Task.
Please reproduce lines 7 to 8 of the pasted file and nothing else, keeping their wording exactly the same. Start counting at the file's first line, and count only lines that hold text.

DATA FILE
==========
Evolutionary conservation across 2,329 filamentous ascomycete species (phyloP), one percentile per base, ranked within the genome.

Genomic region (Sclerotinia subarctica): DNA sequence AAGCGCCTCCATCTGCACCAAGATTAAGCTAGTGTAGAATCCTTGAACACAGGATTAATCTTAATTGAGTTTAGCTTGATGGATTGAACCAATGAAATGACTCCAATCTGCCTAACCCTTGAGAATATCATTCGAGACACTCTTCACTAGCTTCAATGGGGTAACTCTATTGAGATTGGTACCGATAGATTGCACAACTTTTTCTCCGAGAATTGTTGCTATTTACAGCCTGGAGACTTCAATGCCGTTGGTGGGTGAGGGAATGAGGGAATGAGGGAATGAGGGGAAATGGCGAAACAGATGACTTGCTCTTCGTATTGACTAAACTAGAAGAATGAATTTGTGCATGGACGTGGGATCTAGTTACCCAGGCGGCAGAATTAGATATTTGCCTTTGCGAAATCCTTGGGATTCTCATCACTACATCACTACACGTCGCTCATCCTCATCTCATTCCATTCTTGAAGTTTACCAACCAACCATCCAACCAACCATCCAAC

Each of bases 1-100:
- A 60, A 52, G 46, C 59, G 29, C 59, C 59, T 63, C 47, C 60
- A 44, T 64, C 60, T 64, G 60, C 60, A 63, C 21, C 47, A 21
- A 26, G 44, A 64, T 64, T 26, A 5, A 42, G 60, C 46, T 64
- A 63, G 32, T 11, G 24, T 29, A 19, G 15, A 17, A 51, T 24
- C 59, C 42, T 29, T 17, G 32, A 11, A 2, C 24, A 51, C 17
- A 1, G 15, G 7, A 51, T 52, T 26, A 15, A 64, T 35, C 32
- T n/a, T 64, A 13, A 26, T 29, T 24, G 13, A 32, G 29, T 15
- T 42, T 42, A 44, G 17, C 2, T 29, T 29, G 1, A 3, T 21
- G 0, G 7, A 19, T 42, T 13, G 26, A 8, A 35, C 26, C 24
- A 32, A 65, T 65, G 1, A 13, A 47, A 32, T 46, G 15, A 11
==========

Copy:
- A 63, G 32, T 11, G 24, T 29, A 19, G 15, A 17, A 51, T 24
- C 59, C 42, T 29, T 17, G 32, A 11, A 2, C 24, A 51, C 17